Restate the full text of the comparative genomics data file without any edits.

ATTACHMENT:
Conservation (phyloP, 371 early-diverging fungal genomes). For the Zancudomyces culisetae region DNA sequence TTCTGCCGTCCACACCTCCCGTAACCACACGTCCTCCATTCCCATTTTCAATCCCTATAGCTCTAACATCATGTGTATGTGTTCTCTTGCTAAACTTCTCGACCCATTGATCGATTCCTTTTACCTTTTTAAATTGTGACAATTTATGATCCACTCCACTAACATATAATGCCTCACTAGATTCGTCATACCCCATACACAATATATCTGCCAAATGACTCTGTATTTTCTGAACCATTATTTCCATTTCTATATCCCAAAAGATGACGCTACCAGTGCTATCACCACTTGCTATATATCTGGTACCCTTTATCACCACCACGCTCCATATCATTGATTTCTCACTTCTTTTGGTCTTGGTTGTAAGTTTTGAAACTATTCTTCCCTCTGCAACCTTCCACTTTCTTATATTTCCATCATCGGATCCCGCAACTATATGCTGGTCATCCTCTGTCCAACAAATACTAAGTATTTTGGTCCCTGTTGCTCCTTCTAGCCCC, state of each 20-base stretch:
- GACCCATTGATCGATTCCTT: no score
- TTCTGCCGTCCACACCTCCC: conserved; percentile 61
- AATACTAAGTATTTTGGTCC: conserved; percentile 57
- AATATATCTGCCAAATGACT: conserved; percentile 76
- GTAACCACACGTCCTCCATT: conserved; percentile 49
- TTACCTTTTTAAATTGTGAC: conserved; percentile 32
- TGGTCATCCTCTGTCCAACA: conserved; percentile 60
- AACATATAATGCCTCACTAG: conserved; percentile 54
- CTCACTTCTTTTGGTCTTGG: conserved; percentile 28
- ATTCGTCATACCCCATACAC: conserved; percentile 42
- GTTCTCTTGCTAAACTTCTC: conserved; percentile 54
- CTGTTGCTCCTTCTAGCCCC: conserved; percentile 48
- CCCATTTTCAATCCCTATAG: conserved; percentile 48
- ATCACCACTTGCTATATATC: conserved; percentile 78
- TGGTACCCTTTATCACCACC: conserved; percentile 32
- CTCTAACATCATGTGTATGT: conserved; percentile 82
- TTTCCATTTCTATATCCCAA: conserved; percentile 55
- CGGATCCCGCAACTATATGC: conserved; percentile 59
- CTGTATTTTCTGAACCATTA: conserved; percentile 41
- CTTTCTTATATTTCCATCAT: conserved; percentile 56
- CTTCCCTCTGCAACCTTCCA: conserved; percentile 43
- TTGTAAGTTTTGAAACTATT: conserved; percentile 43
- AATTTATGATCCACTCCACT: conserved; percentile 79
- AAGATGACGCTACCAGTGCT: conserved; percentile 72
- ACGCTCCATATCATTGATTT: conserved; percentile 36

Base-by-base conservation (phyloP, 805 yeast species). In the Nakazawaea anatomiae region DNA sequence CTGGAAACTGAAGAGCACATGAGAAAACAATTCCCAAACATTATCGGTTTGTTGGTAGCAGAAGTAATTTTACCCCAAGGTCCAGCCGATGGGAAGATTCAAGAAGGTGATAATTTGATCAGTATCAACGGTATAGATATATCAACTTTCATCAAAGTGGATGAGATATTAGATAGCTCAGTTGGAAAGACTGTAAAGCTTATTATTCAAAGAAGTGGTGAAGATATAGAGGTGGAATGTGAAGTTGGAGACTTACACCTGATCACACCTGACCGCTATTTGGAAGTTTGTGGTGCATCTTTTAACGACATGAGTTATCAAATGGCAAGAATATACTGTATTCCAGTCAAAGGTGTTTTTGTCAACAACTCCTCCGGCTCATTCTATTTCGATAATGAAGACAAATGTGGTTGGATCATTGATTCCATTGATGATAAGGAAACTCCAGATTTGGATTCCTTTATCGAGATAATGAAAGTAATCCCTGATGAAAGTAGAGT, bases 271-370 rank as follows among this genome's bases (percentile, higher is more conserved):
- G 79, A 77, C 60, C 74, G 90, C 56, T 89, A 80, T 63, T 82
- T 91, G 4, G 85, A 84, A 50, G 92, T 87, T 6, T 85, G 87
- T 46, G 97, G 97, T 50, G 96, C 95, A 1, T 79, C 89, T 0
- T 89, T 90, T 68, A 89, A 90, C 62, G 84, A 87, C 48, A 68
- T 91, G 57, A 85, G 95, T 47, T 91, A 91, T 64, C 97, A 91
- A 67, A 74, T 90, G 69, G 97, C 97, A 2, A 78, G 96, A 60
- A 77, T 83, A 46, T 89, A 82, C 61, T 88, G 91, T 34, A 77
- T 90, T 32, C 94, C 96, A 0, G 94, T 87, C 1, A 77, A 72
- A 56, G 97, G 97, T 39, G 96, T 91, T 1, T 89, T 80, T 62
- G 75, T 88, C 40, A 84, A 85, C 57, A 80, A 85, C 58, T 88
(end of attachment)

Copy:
Conservation (phyloP, 371 early-diverging fungal genomes). For the Zancudomyces culisetae region DNA sequence TTCTGCCGTCCACACCTCCCGTAACCACACGTCCTCCATTCCCATTTTCAATCCCTATAGCTCTAACATCATGTGTATGTGTTCTCTTGCTAAACTTCTCGACCCATTGATCGATTCCTTTTACCTTTTTAAATTGTGACAATTTATGATCCACTCCACTAACATATAATGCCTCACTAGATTCGTCATACCCCATACACAATATATCTGCCAAATGACTCTGTATTTTCTGAACCATTATTTCCATTTCTATATCCCAAAAGATGACGCTACCAGTGCTATCACCACTTGCTATATATCTGGTACCCTTTATCACCACCACGCTCCATATCATTGATTTCTCACTTCTTTTGGTCTTGGTTGTAAGTTTTGAAACTATTCTTCCCTCTGCAACCTTCCACTTTCTTATATTTCCATCATCGGATCCCGCAACTATATGCTGGTCATCCTCTGTCCAACAAATACTAAGTATTTTGGTCCCTGTTGCTCCTTCTAGCCCC, state of each 20-base stretch:
- GACCCATTGATCGATTCCTT: no score
- TTCTGCCGTCCACACCTCCC: conserved; percentile 61
- AATACTAAGTATTTTGGTCC: conserved; percentile 57
- AATATATCTGCCAAATGACT: conserved; percentile 76
- GTAACCACACGTCCTCCATT: conserved; percentile 49
- TTACCTTTTTAAATTGTGAC: conserved; percentile 32
- TGGTCATCCTCTGTCCAACA: conserved; percentile 60
- AACATATAATGCCTCACTAG: conserved; percentile 54
- CTCACTTCTTTTGGTCTTGG: conserved; percentile 28
- ATTCGTCATACCCCATACAC: conserved; percentile 42
- GTTCTCTTGCTAAACTTCTC: conserved; percentile 54
- CTGTTGCTCCTTCTAGCCCC: conserved; percentile 48
- CCCATTTTCAATCCCTATAG: conserved; percentile 48
- ATCACCACTTGCTATATATC: conserved; percentile 78
- TGGTACCCTTTATCACCACC: conserved; percentile 32
- CTCTAACATCATGTGTATGT: conserved; percentile 82
- TTTCCATTTCTATATCCCAA: conserved; percentile 55
- CGGATCCCGCAACTATATGC: conserved; percentile 59
- CTGTATTTTCTGAACCATTA: conserved; percentile 41
- CTTTCTTATATTTCCATCAT: conserved; percentile 56
- CTTCCCTCTGCAACCTTCCA: conserved; percentile 43
- TTGTAAGTTTTGAAACTATT: conserved; percentile 43
- AATTTATGATCCACTCCACT: conserved; percentile 79
- AAGATGACGCTACCAGTGCT: conserved; percentile 72
- ACGCTCCATATCATTGATTT: conserved; percentile 36

Base-by-base conservation (phyloP, 805 yeast species). In the Nakazawaea anatomiae region DNA sequence CTGGAAACTGAAGAGCACATGAGAAAACAATTCCCAAACATTATCGGTTTGTTGGTAGCAGAAGTAATTTTACCCCAAGGTCCAGCCGATGGGAAGATTCAAGAAGGTGATAATTTGATCAGTATCAACGGTATAGATATATCAACTTTCATCAAAGTGGATGAGATATTAGATAGCTCAGTTGGAAAGACTGTAAAGCTTATTATTCAAAGAAGTGGTGAAGATATAGAGGTGGAATGTGAAGTTGGAGACTTACACCTGATCACACCTGACCGCTATTTGGAAGTTTGTGGTGCATCTTTTAACGACATGAGTTATCAAATGGCAAGAATATACTGTATTCCAGTCAAAGGTGTTTTTGTCAACAACTCCTCCGGCTCATTCTATTTCGATAATGAAGACAAATGTGGTTGGATCATTGATTCCATTGATGATAAGGAAACTCCAGATTTGGATTCCTTTATCGAGATAATGAAAGTAATCCCTGATGAAAGTAGAGT, bases 271-370 rank as follows among this genome's bases (percentile, higher is more conserved):
- G 79, A 77, C 60, C 74, G 90, C 56, T 89, A 80, T 63, T 82
- T 91, G 4, G 85, A 84, A 50, G 92, T 87, T 6, T 85, G 87
- T 46, G 97, G 97, T 50, G 96, C 95, A 1, T 79, C 89, T 0
- T 89, T 90, T 68, A 89, A 90, C 62, G 84, A 87, C 48, A 68
- T 91, G 57, A 85, G 95, T 47, T 91, A 91, T 64, C 97, A 91
- A 67, A 74, T 90, G 69, G 97, C 97, A 2, A 78, G 96, A 60
- A 77, T 83, A 46, T 89, A 82, C 61, T 88, G 91, T 34, A 77
- T 90, T 32, C 94, C 96, A 0, G 94, T 87, C 1, A 77, A 72
- A 56, G 97, G 97, T 39, G 96, T 91, T 1, T 89, T 80, T 62
- G 75, T 88, C 40, A 84, A 85, C 57, A 80, A 85, C 58, T 88